Puppy Potty Training
Learn to potty train your puppy with this puppy training exercise taken from the Dog Training Planner.
Puppy potty training problems affect almost every pet parent when a new puppy joins the household. In this article, we provide the steps to effectively potty train your puppy. The most common problem is when the puppy wees indoors on your carpets (or your X box!). There is nothing wrong with your puppy when they do this. Just like a human baby, the puppy needs to be potty trained. Be patient. Be kind.
You will essentially need to become a clairvoyant for a few months and have to feel in your gut, or your bladder, when your puppy is likely to need a wee.
Understanding these 3 main reasons why your puppy is struggling with potty training is crucial…
Reason 1: Unsupervised Puppy
Your puppy will naturally want to relieve his bladder when it starts to feel full. And that, my friend, is much sooner than you expect. So, you have to become observant of the cues your puppy gives when its bladder is ready to unleash the wee.
The problem is that your puppy’s cues will be subtle, and most untrained human eyes will miss the signs (e.g. sniff around in little circles in the same place).
Each puppy is different.
When your puppy wees on your carpet, you’ll only discover his cues if you were observant.
The solution is simple.
Observe your puppy constantly. It will feel like a full-time job because that’s exactly what it is. Having a new puppy entering the household isn’t easy, but the rewards of a loving dog are worth the effect.
Reason 2: Too Much Time In His Crate
Puppies hate wetting their beds because they don’t like sleeping on their own wee. If you leave your puppy in its crate for too long, he/she will naturally relieve itself.
Reason 3: Unrealistic Expectations
Your puppy will not ask you to go outside. He’s a puppy! Does a baby human ask to go to the toilet? Nope. And neither will your puppy. In an ideal world, their cue will be a ‘yelp’ by the door. That’s not going to happen until they are older.
The 6 Potty Training Steps
If you scroll down a bit, you’ll see that I’ve written out all the steps from the video for you. I know. I know. I really am that nice (lol).
Videos are great if you’re a visual learner!
Most people learn dog training drills best by first watching a video tutorial, and then having the written steps available during the training session, so they don’t get confused (Hey, if you want to completely avoid confusion, you might like to get your paws on my Dog Training Planner).
Step 1: Getting Outside
Begin by taking your dog outside. For the first few days, it is best to keep your dog on a lead, this can be removed when your dog has grown in confidence.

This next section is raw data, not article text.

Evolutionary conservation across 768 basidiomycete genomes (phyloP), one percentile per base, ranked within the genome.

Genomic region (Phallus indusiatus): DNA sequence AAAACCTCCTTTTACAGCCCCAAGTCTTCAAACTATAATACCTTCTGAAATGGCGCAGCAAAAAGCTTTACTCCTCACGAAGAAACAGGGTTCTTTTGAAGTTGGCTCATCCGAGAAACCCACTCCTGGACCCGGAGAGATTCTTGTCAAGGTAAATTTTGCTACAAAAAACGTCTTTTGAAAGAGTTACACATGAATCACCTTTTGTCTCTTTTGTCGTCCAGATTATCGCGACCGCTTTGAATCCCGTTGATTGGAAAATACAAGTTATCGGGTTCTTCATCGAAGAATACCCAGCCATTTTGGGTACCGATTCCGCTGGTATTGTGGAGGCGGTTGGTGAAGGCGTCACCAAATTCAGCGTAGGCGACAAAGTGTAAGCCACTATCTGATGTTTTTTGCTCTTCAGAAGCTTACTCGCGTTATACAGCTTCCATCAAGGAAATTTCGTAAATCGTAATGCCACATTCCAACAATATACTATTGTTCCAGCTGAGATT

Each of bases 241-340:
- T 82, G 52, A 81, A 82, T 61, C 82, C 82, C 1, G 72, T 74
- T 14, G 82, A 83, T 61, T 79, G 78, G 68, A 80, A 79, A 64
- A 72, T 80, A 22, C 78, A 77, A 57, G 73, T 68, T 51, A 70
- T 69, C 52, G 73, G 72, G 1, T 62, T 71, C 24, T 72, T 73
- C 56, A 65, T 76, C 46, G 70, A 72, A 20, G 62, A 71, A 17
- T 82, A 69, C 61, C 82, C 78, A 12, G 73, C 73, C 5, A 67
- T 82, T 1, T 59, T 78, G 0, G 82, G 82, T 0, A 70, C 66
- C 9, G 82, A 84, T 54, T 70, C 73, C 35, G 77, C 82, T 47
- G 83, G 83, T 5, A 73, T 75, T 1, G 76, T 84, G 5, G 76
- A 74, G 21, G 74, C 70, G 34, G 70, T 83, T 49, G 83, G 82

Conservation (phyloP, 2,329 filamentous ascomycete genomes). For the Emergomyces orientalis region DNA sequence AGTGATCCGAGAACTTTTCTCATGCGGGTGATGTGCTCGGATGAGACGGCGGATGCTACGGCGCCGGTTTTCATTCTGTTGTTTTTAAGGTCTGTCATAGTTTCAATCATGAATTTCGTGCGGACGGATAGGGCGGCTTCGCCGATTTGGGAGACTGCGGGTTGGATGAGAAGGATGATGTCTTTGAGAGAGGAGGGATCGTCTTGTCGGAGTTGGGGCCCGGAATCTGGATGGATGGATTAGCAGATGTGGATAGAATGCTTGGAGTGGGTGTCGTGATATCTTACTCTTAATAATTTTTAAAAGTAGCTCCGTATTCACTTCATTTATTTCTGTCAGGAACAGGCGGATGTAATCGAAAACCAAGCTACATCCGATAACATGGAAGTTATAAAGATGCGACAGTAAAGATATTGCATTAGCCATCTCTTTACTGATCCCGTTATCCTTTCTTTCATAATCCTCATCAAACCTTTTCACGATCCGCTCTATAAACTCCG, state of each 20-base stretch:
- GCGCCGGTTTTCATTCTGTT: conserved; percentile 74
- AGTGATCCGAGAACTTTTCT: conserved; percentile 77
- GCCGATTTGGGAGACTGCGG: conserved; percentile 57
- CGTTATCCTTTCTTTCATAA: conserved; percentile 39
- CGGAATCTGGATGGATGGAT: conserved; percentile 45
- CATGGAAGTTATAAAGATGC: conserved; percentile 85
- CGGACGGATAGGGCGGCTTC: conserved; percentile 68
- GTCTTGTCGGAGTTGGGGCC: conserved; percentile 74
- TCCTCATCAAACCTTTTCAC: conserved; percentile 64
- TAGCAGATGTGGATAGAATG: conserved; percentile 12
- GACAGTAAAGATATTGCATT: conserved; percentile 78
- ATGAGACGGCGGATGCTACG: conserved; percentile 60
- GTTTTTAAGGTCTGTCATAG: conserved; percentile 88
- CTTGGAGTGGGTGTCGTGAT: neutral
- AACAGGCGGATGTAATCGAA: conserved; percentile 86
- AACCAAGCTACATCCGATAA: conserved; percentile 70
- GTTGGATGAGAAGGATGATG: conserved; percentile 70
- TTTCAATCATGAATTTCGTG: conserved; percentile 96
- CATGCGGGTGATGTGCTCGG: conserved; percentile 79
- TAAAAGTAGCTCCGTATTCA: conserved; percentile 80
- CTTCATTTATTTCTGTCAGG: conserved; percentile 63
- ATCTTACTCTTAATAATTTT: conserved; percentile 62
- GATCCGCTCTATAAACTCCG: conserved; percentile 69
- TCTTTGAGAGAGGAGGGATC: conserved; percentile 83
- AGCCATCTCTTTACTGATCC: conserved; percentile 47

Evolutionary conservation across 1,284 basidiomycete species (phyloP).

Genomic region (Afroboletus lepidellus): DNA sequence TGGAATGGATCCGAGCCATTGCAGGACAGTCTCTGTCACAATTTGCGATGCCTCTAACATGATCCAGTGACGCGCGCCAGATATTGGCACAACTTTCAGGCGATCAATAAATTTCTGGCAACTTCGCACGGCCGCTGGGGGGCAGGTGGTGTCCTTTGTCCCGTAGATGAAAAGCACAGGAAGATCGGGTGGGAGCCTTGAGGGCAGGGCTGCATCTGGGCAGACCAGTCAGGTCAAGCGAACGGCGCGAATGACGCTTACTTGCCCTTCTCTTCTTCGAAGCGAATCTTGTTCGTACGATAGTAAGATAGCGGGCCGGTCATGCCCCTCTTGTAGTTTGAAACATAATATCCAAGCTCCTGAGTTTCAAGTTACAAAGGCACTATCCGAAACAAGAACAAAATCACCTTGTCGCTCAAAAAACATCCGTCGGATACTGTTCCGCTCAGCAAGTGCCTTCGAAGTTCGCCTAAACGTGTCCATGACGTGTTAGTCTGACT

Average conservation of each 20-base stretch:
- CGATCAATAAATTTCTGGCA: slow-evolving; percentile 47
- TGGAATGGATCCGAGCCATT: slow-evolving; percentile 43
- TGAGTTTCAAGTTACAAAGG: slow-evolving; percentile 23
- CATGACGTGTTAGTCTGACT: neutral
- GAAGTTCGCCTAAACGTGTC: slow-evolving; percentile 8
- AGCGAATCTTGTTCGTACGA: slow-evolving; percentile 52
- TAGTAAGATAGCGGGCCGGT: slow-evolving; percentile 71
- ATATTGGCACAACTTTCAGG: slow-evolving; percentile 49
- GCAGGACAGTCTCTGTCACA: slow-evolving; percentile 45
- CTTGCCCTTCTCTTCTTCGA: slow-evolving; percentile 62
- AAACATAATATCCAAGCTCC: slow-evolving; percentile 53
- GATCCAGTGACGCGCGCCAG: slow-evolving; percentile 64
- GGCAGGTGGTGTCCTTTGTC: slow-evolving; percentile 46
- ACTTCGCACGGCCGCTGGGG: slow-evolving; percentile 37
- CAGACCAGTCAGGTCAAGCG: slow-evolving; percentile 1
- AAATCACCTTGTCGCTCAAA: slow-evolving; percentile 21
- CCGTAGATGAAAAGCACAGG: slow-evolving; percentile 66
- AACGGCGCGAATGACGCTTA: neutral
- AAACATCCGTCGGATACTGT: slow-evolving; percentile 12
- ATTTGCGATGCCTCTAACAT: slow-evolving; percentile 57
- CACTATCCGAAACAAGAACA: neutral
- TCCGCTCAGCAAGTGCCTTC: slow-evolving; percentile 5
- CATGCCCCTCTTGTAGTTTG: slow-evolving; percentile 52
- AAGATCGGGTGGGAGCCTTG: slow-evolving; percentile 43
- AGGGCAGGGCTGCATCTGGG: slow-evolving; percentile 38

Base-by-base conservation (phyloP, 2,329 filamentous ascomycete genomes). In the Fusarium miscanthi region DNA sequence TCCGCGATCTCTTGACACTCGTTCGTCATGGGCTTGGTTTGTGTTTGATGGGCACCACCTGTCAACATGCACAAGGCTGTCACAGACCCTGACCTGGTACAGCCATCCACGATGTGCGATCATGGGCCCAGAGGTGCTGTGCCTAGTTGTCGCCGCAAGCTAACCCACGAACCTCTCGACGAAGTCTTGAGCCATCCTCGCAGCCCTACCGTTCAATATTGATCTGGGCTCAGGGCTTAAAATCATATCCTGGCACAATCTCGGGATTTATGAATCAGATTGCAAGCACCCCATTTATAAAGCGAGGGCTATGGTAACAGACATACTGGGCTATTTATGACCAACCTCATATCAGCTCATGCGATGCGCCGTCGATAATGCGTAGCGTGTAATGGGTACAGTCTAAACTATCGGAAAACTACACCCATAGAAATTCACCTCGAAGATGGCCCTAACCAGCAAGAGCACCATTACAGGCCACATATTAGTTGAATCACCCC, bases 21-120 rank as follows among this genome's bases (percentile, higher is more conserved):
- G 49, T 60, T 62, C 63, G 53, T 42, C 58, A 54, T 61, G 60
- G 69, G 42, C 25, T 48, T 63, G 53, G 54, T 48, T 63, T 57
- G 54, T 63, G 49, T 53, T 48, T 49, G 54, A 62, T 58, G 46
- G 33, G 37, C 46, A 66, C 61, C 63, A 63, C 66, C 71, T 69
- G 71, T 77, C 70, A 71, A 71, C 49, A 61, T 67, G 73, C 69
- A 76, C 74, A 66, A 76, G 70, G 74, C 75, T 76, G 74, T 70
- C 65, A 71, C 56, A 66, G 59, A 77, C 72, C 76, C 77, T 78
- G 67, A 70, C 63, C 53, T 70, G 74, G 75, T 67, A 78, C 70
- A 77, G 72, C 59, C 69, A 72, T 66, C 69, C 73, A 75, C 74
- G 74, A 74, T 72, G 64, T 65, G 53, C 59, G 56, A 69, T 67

Step 2: Choosing A Spot
Lead your dog to a spot where you’d like them to go to the toilet. Make this their designated spot to go to the toilet, this will help with consistency when training.
Step 3: Give the Command
Just as they are about to go to the toilet (as they crouch or raise a leg) give the command, ‘Go Potty’, or you can opt for, ‘Go Wee’, etc).
Step 4: Praise & Reward
Praise your dog if they urinate or defecate, this can be with verbal praise and with treats, but be sure there is lots of it.
Step 5: Go Back Inside
Go back inside and give them free rein in their living area.
Step 6: Supervise & Signals
Supervise your dog and keep an eye out for signals that they need to go to the toilet (e.g. whining, scratching, etc). As soon as you see these signals, take your dog outside to its designated spot.
Repeat these steps at regular intervals throughout the day.
Before you go, read on to discover the secret sauce to dog training success...
Have a philosophy of loving leadership when training your dog.
As a loving leader, you should be constantly working on the communication pathways with your dog. At the bare minimum, your dog should also have some basic commands such as the lie-down command, sit command, and stay command.
When your dog knows a few basic dog obedience commands he or she will feel loved because they know what you want and have no anxiety or fear about what they should be doing and when.
Once your dog has a few commands under his or her belt (I mean, collar), practice behaviour dog training, command dog training and tricks dog training regularly to ensure your dog is physically and mentally healthy. As you are probably acutely aware, untrained dogs have a way of taking over the control of a home if not taught otherwise (which can be a nightmare). A trained dog, however, will bring years of doggie love to your household.